Safecom requirements laid out
- By Dibya Sarkar, Diane Frank
- May 03, 2004
Safecom's Statement of Requirements
For the first time, the nation's first responders have a single document that spells out their needs for wireless communications interoperability, which public safety agencies can incorporate into ongoing and future programs.
Homeland Security Department officials filled the gap with the release of a comprehensive statement of requirements last week.
Until now, there's been no nationally accepted definition of what interoperability means or when and why it's needed, said David Boyd, director of the Safecom program, which developed the 192-page document.
"What's different is that, for the first time, in a single place we have what the first responder community says is what they need for a variety of real operational scenarios, from a traffic stop all the way to a major explosion in a chemical factory," he said. "This is a much more systematic process working with first responders to get down into the nuts and bolts of exactly what capabilities they need in a real-life kind of scenario."
This consensus is important not only because of the breadth of needs outlined in the document but also because it represents the needs of the users at every level of government, said Stuart McKee, chief information officer for Washington state.
Although communications interoperability has been a priority for officials nationwide for years, this is the first time there has been a document developed with this level of consensus, McKee said.
Boyd characterized the statement of requirements as a living document that will grow and address future needs to include data, images, video and other capabilities. Therefore, it is not technology-specific.
The document, he said, will provide industry with information about the capabilities they should incorporate into systems for first responders. But he also said it provides state agencies and local communities with a powerful tool to justify their communications needs to lawmakers.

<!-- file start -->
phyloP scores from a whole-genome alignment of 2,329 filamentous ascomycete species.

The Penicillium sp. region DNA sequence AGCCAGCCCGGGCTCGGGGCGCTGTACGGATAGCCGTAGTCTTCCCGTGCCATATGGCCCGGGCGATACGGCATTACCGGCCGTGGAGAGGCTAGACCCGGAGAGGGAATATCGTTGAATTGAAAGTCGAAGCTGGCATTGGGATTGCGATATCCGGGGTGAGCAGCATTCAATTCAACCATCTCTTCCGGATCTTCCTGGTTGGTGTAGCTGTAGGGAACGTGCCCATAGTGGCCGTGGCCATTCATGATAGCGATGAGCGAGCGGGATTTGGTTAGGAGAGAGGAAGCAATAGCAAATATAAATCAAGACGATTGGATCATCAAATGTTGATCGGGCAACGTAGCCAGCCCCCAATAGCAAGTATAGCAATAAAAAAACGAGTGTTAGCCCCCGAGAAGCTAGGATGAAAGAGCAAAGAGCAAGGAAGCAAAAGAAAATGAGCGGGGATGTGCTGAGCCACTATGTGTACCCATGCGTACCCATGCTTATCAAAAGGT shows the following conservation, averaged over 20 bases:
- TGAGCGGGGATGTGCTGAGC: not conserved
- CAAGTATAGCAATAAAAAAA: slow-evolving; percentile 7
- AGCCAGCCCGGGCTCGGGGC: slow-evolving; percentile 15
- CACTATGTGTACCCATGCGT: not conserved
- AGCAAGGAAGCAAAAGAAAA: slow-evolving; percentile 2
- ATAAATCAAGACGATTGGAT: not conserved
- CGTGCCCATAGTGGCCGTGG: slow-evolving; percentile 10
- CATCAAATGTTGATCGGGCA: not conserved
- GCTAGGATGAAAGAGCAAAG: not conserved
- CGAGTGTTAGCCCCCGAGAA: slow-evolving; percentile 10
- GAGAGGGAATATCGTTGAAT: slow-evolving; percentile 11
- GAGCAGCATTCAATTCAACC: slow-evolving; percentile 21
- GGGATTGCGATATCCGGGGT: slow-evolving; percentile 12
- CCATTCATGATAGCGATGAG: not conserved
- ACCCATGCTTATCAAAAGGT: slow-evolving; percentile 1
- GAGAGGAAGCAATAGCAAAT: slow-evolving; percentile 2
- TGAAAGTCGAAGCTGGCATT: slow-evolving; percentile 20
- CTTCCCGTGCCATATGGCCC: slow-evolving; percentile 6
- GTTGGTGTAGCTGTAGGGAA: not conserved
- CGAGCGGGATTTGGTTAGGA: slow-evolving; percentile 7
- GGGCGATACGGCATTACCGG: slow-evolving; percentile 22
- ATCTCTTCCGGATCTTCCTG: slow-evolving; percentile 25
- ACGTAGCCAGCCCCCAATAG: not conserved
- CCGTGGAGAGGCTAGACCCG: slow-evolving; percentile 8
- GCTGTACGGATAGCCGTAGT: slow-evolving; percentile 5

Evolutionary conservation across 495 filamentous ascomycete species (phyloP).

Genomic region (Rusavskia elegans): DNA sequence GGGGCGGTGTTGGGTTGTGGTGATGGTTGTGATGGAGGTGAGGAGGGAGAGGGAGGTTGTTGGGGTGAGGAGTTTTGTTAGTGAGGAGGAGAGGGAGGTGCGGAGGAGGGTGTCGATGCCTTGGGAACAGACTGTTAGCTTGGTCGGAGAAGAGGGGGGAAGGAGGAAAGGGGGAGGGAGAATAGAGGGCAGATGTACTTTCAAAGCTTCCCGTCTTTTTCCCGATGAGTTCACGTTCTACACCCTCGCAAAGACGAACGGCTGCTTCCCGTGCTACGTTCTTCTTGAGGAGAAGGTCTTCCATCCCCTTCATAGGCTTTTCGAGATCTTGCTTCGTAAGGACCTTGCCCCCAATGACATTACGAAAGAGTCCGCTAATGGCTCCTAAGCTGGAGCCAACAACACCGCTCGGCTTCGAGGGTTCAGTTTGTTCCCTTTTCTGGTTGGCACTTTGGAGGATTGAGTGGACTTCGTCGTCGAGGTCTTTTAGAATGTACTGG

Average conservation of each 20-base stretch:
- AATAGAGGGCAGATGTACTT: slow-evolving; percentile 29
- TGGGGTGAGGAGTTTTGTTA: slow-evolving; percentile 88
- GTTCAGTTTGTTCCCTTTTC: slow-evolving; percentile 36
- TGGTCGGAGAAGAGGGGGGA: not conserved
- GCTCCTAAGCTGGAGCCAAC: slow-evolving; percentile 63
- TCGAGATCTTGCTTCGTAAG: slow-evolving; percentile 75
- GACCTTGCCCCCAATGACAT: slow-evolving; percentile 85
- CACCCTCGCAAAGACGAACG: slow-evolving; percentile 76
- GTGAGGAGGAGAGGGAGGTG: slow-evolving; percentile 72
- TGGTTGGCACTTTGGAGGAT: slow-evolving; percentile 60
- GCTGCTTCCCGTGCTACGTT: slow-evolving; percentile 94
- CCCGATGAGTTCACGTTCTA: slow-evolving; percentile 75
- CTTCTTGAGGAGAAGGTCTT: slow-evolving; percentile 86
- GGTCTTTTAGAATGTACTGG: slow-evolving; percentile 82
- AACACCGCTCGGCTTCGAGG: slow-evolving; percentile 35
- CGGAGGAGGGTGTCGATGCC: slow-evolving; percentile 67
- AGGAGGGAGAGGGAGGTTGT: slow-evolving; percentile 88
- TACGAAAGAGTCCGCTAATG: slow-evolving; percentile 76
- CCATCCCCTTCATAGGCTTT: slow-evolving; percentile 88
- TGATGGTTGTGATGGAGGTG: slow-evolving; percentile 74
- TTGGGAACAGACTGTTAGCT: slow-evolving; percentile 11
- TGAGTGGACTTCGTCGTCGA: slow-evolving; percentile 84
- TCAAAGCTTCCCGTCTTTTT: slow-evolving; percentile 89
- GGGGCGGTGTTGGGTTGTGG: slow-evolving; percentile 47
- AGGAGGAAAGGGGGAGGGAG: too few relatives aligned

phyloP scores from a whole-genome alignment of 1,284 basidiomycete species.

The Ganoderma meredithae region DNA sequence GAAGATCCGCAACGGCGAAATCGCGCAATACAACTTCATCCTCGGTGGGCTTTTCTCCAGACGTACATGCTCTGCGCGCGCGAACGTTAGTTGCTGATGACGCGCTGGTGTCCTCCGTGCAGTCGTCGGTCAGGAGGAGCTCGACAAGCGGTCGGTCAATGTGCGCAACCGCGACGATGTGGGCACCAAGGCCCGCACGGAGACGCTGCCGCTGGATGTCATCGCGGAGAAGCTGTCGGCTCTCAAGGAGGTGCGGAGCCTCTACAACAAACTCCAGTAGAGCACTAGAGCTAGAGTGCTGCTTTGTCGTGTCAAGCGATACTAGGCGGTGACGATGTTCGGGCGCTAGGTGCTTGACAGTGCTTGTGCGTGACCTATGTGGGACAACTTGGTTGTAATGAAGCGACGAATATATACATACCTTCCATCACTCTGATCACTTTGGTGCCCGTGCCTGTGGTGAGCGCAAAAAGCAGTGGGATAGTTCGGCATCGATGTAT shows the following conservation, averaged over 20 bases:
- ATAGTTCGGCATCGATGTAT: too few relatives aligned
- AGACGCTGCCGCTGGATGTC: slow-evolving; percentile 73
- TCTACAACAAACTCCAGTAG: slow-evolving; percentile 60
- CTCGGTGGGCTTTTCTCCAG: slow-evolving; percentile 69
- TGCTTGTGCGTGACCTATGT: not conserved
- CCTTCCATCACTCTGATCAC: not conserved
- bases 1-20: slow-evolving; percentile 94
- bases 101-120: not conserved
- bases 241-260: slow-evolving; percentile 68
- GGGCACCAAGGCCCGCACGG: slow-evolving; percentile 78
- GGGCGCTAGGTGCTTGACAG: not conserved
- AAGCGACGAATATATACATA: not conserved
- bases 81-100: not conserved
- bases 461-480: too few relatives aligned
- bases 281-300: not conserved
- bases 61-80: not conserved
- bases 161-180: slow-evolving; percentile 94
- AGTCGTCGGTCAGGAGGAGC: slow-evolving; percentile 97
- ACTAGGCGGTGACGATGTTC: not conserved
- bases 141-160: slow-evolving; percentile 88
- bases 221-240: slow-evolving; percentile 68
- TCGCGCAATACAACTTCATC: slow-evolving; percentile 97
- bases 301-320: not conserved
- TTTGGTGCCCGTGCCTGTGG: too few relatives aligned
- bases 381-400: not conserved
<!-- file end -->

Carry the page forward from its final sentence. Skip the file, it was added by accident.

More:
"That's an expensive exercise for a local community to go through," Boyd said. "Here they have something to point to and say, 'Look, this is what the nation's experts from a broad array of agencies say ought to be included.'"
Safecom's statement of requirements comes eight years after the last major federal report issued by the now-defunct Public Safety Wireless Advisory Committee on wireless communications for the 50,000 public safety agencies nationwide. But unlike that document, Safecom's new report does not focus on spectrum issues.
Boyd said the White House Task Force on Spectrum Management will issue a report on radio spectrum by the end of the year. Officials wanted to focus on baseline requirements that will help address spectrum, technology and other problems.
The statement of requirements also addressed a recent General Accounting Office report that criticized the Safecom program in the past for its slow progress and cited the need for detailed agreements among all involved.
Safecom officials have at least one solicitation for interoperability solutions already lined up to be based on the requirements. The broad agency announcement should result in the award of two to four contracts this summer, using up to $6 million that the department has set aside for the initiative, said Thomas Coty, director of technical solutions for Safecom.